For more information on how you can humidify your documents, please check out this article “Practical Considerations for Humidifying and Flattening Paper” by Stephanie Watkins, found at: http://cool.conservation-us.org/coolaic/sg/bpg/annual/v21/bp21-15.pdf, or other resources through Google.

Written by former BHC Archivist, Kim Brown.

The Northeast Document Conservation Center states that temperature and humidity control is vital to the preservation of archival material because unacceptable levels cause the deterioration of the material.… Heat accelerates deterioration: the rate of most chemical reactions, including deterioration, is approximately doubled with each increase in temperature of 18°F (10°C). High relative humidity provides the moisture necessary to promote harmful chemical reactions in materials and, in combination with high temperature, encourages mold growth and insect activity. Extremely low relative humidity, which can occur in winter in centrally heated buildings, may lead to desiccation and embrittlement of some materials.  …Fluctuations in temperature and relative humidity are also damaging [because] …they respond to diurnal and seasonal changes…by expanding and contracting. Dimensional changes accelerate deterioration and lead to such visible damage as cockling paper, flaking ink, warped covers on books, and cracked emulsion on photographs. – www.nedcc.org/free-resources/preservation-leaflets/2.-the-environment/2.1-temperature,-relative-humidity,-light,-and-air-quality-basic-guidelines-for-preservation

All in the Family

Have you ever wondered why it appears as if everyone in Berks County is related to each other?  Well, there is a reason for that.

It is 1730…something.  You are sitting on 900 acres with a big stone house, a big stone barn and some additional outbuildings.  You have actually done well carving out your wealth in the Pennsylvania wilderness.  One day, your wife looks at you and says it’s time to start marrying off the older children.  What to do?  You are isolated on your plot of land and meeting new people is a little difficult.  There is no match.com or eHarmony.  Your closest neighbor is at minimum a couple hundred acres away.  Therefore, to keep your wife happy, you pay one of your neighbors a visit and try to make a match.  Eventually, your daughters are married off and living on other farms.  Your son’s are married and their families are working on your land.  Your wife’s happy, your happy…done.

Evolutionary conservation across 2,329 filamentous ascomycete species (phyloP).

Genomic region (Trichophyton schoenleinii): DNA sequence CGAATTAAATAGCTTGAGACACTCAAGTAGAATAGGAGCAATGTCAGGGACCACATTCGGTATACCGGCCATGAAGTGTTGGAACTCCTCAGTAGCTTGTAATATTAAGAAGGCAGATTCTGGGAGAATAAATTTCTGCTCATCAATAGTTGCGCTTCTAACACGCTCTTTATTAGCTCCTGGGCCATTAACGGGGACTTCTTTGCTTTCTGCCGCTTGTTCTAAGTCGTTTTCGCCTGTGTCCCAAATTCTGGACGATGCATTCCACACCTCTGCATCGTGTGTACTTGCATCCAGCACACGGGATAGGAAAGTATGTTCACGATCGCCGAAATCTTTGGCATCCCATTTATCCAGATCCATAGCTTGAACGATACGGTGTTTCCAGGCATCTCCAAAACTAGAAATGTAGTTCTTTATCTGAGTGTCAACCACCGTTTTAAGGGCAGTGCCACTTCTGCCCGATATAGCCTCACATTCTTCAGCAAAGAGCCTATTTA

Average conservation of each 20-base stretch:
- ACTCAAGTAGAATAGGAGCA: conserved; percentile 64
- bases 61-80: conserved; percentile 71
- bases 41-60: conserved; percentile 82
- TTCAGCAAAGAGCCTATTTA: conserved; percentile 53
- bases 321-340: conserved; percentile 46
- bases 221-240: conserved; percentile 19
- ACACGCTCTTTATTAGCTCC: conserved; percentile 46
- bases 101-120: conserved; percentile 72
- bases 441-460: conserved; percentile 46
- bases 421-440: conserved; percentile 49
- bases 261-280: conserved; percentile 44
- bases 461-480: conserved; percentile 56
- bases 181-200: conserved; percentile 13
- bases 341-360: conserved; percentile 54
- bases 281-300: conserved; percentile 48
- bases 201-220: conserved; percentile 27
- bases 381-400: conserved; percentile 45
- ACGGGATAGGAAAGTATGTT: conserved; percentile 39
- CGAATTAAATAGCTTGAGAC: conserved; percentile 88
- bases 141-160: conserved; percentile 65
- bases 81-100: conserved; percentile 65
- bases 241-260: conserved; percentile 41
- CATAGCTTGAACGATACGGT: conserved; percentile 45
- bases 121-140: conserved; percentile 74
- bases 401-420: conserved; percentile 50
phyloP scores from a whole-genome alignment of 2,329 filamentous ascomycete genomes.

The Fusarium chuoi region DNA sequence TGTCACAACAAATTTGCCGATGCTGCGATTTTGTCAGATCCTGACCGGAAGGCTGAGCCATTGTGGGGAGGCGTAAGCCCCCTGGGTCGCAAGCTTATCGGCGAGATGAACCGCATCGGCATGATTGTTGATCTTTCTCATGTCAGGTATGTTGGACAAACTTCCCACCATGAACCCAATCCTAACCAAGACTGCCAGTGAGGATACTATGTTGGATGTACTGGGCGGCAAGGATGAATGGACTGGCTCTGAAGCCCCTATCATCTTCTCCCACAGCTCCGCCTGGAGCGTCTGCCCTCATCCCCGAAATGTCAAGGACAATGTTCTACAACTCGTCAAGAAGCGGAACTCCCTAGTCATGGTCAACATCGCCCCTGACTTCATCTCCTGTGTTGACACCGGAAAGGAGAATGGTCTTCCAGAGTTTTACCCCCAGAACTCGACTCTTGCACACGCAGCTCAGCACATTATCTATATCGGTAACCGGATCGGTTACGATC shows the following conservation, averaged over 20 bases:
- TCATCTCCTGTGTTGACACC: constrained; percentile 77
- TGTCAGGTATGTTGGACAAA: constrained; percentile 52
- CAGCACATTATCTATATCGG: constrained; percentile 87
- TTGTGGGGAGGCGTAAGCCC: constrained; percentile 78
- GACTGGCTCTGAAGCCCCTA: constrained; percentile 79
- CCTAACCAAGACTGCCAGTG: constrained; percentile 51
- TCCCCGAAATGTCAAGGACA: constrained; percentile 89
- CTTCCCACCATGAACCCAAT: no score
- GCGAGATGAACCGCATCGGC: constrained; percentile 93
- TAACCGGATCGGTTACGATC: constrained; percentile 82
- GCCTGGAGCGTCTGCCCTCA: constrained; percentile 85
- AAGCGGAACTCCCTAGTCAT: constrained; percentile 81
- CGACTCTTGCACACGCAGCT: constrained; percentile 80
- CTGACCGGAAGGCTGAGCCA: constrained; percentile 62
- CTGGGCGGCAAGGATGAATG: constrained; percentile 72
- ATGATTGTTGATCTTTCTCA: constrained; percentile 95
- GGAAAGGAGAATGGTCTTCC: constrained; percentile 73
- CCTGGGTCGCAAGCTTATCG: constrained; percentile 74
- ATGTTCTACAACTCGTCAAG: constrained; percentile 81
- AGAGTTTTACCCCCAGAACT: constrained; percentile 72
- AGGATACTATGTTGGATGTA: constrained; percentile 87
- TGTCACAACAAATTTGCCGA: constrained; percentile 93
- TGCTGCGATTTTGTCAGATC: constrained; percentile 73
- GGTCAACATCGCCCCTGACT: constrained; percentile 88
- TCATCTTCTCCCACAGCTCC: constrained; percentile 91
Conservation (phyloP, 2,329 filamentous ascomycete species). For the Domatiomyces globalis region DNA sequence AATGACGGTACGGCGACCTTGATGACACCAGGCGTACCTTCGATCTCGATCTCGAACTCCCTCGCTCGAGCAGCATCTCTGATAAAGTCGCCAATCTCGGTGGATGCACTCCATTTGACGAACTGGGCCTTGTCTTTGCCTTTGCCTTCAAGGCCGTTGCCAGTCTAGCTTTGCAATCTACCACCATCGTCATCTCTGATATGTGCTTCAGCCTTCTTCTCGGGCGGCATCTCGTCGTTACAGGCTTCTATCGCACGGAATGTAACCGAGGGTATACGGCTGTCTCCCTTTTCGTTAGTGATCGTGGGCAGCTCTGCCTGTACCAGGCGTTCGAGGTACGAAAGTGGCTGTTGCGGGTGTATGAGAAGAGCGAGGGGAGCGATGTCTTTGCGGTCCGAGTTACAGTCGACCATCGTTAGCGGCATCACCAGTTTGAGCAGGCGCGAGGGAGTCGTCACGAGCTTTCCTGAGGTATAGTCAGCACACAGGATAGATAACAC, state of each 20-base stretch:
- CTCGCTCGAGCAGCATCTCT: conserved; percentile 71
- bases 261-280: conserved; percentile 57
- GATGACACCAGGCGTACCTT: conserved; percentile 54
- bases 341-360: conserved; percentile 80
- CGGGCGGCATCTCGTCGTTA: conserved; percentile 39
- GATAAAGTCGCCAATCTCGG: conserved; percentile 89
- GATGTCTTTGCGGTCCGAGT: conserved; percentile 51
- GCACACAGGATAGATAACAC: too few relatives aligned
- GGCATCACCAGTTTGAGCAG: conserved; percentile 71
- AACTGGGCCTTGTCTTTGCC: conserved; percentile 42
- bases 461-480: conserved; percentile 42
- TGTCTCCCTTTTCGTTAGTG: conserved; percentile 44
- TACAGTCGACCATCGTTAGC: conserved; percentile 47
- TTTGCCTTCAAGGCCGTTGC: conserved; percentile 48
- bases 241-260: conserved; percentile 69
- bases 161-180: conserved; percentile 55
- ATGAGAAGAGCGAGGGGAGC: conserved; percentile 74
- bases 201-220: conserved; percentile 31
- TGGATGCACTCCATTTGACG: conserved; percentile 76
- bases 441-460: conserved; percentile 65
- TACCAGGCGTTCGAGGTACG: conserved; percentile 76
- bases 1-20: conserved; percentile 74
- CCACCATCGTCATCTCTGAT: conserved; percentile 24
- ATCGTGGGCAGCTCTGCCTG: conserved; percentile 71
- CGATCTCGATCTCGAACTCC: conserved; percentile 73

Matchmaking in the 18th and 19th century was definitely more complicated than that.  While it would make for some very interesting research, it will not help you in locating your family’s history.  What’s key to remember when doing your family’s genealogy/history is that 1: there is always a bigger picture and 2: it is all relative…literally.  People are always interacting with each other.  When you own a large tract of land and your neighbors own large tracts of land, it limits interaction, but there is still interaction, just not with a lot of people.  In a roundabout way, I am trying to suggest that you should not limit your research to just your family.  When you start researching families surrounding yours, you will notice connections and find information that you did not know exist.  So where do you look?

1. Deeds.  When performing a deed search, you need to be aware that there are different types of deeds and you need to attempt to look for them all to be successful.  There are:

  • Patent – is an exclusive land grant made by a sovereign entity, in this case the Penn Family, or the Commonwealth of Pennsylvania, to a tract of land.  Really, what is important is that it establishes the first landholder in the chain of landholders.
  • Warrant – type of deed that says the landowner holds clear title to the land and can legally sell it.